January 06, 2011

About the debt ceiling vote

I'm largely through talking about what I think should happen, as my opinions are different from those of the vast majority and I'm completely fed up with politics.  Instead, I'm just going to discuss what I think is going to happen and how one can try to profit, or at least protect one's self, from events.

First, let's not kid ourselves -- the debt ceiling will be raised.  The only question is by how much, and therefore how soon it will come up for yet another vote.  Oh, there will be some hand wringing and political grandstanding, but there is no way in hell politicians are willing to accept the immediate consequences of a failure to raise the debt ceiling.  The can will, once again, be kicked.

I think that the most likely course of events will be as follows:

  1. Conservative politicians do a lot of tough talking and bloggers write about how we need to get this situation under control.
  2. The stock market sells off sharply.
  3. Articles start appearing in the MSM about all the bad effects of failure to raise the debt ceiling -- pension fund insolvency, big jump in unemployment, etc.  The rhetoric coming out of the administration (which Geithner has already started) increases to a fever pitch.
  4. Politicians, after a lot of closed-door meetings with Wall Street types, where Armageddon is (yet again) threatened, decide they don't have the stomach for a difficult course of action.  Conservative bloggers write conciliatory pieces while trying to make it sound like they're not doing a complete 180.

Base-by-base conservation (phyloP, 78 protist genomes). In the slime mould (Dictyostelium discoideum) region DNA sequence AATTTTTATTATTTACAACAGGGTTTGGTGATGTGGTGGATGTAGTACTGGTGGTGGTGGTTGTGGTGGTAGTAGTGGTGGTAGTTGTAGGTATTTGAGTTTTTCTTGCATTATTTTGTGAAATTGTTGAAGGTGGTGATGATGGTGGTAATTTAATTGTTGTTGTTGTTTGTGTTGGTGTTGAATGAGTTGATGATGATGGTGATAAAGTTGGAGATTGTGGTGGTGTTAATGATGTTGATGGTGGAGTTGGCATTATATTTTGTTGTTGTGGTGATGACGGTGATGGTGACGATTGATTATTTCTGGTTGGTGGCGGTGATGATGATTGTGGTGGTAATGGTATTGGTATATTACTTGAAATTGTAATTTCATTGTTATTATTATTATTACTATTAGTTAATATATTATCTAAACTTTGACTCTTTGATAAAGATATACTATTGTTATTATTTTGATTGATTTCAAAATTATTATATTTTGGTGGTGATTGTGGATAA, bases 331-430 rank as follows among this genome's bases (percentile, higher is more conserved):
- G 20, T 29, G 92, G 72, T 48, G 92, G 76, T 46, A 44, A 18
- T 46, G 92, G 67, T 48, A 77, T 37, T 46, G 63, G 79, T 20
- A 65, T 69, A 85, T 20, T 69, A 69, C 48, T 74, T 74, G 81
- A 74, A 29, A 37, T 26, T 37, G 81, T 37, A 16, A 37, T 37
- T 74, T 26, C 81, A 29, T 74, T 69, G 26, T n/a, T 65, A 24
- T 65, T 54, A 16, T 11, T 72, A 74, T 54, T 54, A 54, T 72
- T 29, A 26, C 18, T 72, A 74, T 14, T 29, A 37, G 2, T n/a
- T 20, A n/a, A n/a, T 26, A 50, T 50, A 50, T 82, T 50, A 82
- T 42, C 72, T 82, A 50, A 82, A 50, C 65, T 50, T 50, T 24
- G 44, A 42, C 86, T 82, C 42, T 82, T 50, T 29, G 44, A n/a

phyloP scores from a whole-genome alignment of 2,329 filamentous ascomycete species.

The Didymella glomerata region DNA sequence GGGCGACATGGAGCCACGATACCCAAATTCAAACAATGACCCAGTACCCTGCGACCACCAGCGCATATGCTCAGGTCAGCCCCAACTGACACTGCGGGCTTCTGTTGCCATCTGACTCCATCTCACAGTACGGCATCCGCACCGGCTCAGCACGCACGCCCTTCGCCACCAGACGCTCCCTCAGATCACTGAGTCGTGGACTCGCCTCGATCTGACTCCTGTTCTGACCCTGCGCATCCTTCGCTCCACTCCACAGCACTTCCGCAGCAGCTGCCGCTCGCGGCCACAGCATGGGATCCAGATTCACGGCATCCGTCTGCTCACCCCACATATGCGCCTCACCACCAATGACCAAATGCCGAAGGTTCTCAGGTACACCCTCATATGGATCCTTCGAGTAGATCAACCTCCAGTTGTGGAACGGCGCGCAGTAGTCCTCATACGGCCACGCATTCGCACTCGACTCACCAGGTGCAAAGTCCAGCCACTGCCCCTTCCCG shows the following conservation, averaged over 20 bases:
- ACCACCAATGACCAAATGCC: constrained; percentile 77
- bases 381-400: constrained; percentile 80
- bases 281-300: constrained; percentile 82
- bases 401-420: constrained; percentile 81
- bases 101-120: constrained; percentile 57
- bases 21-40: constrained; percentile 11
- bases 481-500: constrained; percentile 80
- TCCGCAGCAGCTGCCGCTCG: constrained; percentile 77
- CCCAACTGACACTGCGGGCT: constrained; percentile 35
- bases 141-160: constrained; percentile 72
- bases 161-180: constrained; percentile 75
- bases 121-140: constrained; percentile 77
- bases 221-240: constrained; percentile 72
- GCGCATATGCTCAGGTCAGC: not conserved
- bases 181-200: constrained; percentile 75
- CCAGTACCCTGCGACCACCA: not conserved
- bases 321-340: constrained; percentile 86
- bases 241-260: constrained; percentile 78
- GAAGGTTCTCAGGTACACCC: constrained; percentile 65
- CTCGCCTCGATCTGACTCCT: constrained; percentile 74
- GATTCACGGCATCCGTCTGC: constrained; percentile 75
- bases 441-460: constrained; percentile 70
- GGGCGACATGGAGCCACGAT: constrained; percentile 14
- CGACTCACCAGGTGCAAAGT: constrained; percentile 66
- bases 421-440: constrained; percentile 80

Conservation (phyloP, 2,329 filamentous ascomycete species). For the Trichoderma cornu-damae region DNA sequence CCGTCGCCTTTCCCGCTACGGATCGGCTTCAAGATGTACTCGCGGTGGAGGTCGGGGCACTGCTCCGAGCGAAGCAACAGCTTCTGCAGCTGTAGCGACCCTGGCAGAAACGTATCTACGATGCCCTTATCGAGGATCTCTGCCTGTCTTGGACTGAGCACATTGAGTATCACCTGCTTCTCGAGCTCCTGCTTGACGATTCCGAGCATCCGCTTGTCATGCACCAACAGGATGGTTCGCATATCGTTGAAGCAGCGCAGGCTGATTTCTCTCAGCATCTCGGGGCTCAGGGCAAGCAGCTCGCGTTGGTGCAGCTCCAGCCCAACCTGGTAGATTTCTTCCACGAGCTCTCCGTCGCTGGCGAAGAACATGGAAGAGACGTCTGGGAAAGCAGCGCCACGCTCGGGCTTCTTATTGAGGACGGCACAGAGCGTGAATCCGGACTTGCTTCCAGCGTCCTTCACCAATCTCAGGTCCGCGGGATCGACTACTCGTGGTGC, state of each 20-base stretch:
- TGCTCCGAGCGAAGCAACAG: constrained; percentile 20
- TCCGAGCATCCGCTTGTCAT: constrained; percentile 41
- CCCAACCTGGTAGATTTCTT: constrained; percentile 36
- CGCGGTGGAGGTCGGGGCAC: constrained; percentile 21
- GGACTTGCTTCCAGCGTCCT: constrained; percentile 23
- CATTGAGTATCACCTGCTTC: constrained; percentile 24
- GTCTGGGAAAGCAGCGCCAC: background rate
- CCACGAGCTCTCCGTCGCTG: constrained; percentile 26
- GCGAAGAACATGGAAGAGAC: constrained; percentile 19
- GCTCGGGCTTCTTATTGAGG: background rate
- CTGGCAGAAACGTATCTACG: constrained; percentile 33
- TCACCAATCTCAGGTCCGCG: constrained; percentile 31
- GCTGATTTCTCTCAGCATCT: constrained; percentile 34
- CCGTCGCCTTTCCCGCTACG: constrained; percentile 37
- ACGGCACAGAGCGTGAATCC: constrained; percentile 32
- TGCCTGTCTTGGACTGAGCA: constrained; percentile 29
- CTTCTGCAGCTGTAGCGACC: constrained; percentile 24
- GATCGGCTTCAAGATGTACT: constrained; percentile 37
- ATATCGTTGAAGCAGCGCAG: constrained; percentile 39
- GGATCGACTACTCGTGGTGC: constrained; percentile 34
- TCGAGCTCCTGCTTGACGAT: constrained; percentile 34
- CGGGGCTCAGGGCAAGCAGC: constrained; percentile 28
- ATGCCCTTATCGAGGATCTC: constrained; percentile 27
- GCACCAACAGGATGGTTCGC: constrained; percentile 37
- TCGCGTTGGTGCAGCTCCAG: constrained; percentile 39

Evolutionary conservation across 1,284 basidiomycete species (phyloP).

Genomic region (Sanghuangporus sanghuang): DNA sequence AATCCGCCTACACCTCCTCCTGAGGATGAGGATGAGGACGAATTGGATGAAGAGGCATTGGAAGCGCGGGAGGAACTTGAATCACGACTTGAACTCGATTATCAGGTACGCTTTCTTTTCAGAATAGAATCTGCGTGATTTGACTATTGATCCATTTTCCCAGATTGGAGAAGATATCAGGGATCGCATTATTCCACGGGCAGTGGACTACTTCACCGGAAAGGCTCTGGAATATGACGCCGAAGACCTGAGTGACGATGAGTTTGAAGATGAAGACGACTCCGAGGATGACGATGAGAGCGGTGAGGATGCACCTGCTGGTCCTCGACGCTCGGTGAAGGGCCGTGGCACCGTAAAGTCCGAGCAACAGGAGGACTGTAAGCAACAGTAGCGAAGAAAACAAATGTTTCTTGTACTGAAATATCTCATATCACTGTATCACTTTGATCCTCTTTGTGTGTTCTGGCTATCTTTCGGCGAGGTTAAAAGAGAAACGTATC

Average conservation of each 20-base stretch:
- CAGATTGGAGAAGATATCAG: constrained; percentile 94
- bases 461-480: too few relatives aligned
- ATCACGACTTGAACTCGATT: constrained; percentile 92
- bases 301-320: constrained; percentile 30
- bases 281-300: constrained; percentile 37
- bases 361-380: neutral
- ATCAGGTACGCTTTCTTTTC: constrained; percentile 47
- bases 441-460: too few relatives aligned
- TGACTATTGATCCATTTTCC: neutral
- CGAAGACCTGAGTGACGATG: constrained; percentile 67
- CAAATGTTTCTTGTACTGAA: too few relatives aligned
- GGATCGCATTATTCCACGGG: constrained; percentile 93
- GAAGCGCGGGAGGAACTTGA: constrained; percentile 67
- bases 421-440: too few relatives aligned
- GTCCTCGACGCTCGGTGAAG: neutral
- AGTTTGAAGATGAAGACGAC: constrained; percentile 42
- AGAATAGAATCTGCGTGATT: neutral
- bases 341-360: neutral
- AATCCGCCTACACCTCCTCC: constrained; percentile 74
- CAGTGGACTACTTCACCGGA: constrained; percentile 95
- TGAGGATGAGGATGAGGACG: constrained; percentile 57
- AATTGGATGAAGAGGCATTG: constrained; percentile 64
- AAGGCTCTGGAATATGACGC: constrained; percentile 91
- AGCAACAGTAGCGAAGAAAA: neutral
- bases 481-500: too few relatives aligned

5. The debt ceiling is raised by about $1.5T, with some nominal budgetary concessions and a lot of stomach-churning grandstanding.  Conservative bloggers whine a bit but console themselves that 'it was the best deal we could get.'
  6. Risk assets go 'yee-haw!' and rally back strongly.  Gold heads for $1,500, silver for $50, and Oil for $120.  Everyone immediately starts bitching about inflation.
  7. The whole farce is replayed again in about a year except under much more dire circumstances.

Needless to say, I'm already set up for this kind of series of events, with a hedged wealth-preservation portfolio.  If all goes as predicted, the hedge can be lifted about two weeks prior to the actual vote on the debt ceiling.  Still, one will need to pay very close attention to any deviation from the above, as even seemingly small details (such as what comprises the concessions to enable the increase) can impact a proper investment stance.

Posted by: Hermit Dave at 11:40 AM | No Comments | Add Comment
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